Originally posted by phillygirl View Post
                  Then so far it's unanimous...nobody would vote for a militant atheist.
                  I don't care much for a militant Christian either. Thing is being an atheist doesn't make one militant. It's just assumed.

                  Comment


                  • #10
                    Originally posted by Lanie View Post
                    I don't care much for a militant Christian either. Thing is being an atheist doesn't make one militant. It's just assumed.
                    Assumed by whom? Nobody in this thread. We've all been very clear on that. You're arguing even when we agree with you.
                    Not where I breathe, but where I love, I live...
                    Robert Southwell, S.J.

                    Comment


                    • #11
                      Originally posted by phillygirl View Post
                      Assumed by whom? Nobody in this thread. We've all been very clear on that. You're arguing even when we agree with you.
                      I totally need to stop that. It's like a useless exercise to me. I'm a bit tired. You all have fun. Later.

                      Comment


                      • #12
                        I wouldn't vote for a militant atheist just because they are assholes. Same goes for a militant Christian, though I tend to see fewer of those. That's not to say that there aren't plenty of Christians out there who wear their religion on their sleeve, but relatively few of them go out of their way to try to belittle others for their beliefs or lack thereof. Emphasis on "relatively."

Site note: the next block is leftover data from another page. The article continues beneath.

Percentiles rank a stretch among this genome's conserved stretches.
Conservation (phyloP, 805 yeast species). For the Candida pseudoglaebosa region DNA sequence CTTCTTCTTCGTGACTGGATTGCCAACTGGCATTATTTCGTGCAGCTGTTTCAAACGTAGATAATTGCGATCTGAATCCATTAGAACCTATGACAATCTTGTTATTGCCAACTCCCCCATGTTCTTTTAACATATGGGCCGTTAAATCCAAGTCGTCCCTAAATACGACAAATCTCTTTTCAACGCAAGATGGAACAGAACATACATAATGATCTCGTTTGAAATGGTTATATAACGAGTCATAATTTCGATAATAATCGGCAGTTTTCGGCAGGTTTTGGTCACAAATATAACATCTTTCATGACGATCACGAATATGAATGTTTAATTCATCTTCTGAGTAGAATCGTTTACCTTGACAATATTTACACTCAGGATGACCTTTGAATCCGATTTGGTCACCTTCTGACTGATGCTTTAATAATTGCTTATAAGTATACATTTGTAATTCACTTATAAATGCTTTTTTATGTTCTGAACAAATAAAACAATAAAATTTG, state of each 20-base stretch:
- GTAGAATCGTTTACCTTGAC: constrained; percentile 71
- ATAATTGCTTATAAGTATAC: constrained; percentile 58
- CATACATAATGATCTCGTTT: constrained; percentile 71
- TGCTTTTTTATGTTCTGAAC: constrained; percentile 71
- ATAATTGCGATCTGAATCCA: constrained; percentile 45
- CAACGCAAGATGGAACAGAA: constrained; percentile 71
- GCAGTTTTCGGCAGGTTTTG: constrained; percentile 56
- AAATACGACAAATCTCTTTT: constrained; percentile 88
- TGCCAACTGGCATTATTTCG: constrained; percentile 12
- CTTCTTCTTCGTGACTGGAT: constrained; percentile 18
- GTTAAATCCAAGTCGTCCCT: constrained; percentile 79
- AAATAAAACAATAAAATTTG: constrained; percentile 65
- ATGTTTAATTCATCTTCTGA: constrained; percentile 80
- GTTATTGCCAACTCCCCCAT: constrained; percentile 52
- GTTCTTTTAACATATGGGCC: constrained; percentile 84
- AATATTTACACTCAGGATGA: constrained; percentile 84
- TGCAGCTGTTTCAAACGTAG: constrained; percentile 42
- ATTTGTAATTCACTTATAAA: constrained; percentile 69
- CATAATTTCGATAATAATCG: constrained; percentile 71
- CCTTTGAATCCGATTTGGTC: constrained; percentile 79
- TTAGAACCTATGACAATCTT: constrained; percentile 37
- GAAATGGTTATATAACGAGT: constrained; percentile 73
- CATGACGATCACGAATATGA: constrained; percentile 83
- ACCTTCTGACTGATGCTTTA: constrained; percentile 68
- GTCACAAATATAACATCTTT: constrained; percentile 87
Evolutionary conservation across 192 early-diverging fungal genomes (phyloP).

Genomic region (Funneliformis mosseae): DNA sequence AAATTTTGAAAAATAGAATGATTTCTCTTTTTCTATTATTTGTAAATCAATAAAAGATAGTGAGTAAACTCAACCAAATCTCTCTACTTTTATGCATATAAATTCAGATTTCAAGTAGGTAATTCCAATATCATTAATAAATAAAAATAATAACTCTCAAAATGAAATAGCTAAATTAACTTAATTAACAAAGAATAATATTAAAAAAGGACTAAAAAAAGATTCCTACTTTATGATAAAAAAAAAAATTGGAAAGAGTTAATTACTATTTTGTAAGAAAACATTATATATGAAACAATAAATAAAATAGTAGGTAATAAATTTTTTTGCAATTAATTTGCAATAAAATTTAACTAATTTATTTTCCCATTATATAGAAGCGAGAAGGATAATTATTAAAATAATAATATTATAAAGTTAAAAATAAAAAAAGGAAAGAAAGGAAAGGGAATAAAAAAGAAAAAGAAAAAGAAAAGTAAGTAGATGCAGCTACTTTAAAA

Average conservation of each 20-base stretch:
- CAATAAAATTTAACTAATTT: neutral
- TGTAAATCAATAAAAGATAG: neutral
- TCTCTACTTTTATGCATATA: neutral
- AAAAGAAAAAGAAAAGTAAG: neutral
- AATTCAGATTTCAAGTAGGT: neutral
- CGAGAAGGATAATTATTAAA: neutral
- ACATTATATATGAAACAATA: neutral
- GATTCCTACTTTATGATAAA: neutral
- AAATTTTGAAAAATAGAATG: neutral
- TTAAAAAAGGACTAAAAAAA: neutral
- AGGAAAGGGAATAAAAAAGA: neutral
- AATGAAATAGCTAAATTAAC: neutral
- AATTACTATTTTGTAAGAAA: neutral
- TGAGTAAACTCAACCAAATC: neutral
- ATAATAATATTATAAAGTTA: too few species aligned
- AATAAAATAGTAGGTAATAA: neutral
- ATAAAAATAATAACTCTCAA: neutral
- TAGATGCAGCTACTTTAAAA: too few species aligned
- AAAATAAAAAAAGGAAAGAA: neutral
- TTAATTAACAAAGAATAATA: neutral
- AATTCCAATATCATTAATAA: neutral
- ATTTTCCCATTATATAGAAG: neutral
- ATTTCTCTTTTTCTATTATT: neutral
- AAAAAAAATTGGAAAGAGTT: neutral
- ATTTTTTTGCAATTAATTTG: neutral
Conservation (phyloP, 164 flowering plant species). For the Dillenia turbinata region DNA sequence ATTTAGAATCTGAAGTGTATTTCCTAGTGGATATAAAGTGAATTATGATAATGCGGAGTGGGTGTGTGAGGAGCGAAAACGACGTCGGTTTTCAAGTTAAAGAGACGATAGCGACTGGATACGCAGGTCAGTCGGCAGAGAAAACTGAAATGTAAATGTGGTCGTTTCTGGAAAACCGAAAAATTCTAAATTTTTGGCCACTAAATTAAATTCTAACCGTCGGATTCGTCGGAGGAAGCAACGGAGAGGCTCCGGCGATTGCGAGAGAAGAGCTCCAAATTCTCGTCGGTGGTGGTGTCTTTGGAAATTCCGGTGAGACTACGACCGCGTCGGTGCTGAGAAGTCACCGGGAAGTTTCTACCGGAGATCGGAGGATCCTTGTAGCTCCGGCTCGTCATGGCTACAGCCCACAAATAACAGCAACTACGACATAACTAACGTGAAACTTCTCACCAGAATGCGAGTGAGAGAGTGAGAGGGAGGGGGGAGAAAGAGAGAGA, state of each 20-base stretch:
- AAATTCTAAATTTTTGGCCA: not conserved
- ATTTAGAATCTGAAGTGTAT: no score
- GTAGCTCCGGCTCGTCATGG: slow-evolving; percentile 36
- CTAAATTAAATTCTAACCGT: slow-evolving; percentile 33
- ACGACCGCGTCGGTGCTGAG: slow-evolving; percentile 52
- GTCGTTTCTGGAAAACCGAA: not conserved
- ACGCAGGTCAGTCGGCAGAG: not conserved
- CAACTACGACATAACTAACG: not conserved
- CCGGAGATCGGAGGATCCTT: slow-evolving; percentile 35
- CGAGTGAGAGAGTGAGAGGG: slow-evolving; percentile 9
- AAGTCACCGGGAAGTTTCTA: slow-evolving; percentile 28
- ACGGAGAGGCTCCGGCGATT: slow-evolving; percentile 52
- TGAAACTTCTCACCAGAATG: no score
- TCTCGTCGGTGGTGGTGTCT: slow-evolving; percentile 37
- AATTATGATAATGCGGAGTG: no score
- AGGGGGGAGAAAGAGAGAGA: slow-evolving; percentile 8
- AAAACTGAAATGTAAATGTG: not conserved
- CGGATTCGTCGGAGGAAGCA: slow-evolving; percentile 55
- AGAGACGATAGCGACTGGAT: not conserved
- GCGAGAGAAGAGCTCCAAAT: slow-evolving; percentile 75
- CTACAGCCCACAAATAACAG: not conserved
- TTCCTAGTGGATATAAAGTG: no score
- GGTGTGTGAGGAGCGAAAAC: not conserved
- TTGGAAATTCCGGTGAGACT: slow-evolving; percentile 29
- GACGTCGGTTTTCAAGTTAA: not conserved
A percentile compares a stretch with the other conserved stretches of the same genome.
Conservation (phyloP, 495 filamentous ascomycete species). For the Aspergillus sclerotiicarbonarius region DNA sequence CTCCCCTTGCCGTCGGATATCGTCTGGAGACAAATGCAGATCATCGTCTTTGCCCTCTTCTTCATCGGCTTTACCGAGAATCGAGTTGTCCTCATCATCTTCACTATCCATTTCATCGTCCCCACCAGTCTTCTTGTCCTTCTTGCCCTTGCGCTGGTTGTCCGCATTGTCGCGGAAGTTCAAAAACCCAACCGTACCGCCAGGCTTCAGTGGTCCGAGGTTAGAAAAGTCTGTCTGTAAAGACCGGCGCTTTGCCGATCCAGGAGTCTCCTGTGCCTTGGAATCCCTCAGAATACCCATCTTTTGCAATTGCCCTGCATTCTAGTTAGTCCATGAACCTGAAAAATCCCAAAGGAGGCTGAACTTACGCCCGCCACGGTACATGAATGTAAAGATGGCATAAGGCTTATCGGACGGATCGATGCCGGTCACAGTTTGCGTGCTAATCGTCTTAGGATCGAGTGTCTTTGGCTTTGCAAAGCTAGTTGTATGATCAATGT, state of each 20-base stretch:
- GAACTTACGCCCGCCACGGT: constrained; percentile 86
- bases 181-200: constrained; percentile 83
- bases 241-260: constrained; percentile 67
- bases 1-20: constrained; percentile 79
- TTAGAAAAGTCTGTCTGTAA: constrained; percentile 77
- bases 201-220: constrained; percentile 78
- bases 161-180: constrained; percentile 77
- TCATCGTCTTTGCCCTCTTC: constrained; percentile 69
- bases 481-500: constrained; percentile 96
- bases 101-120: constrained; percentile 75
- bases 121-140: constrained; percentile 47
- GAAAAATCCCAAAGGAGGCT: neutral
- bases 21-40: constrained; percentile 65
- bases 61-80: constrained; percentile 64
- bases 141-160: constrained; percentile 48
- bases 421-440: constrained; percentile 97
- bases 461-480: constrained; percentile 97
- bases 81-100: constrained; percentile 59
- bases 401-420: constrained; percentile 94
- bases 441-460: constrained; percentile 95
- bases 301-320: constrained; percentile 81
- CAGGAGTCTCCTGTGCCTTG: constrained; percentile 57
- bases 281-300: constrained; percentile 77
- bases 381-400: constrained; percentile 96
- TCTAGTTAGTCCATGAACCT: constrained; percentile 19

Ayn Rand was rather famously atheist, though I don't think I would say that she was actually militant about it; vocal and unashamed, yes, but not militant in the sense of intentionally trying to shove it into people's faces. From a purely policy standpoint, I probably could have voted for her. Other atheists as well. When I'm voting, I'm interested in someone's policy positions and their plans to control/rein-in government; I'm not particularly concerned about when, where, how, or if they go to church.

                        It's just the high percentage of atheists who have convinced themselves of their own self-superiority that gives the other atheists a bad name.
                        It's been ten years since that lonely day I left you
                        In the morning rain, smoking gun in hand
                        Ten lonely years but how my heart, it still remembers
                        Pray for me, momma, I'm a gypsy now

                        Comment


                        • #13
                          Originally posted by Adam View Post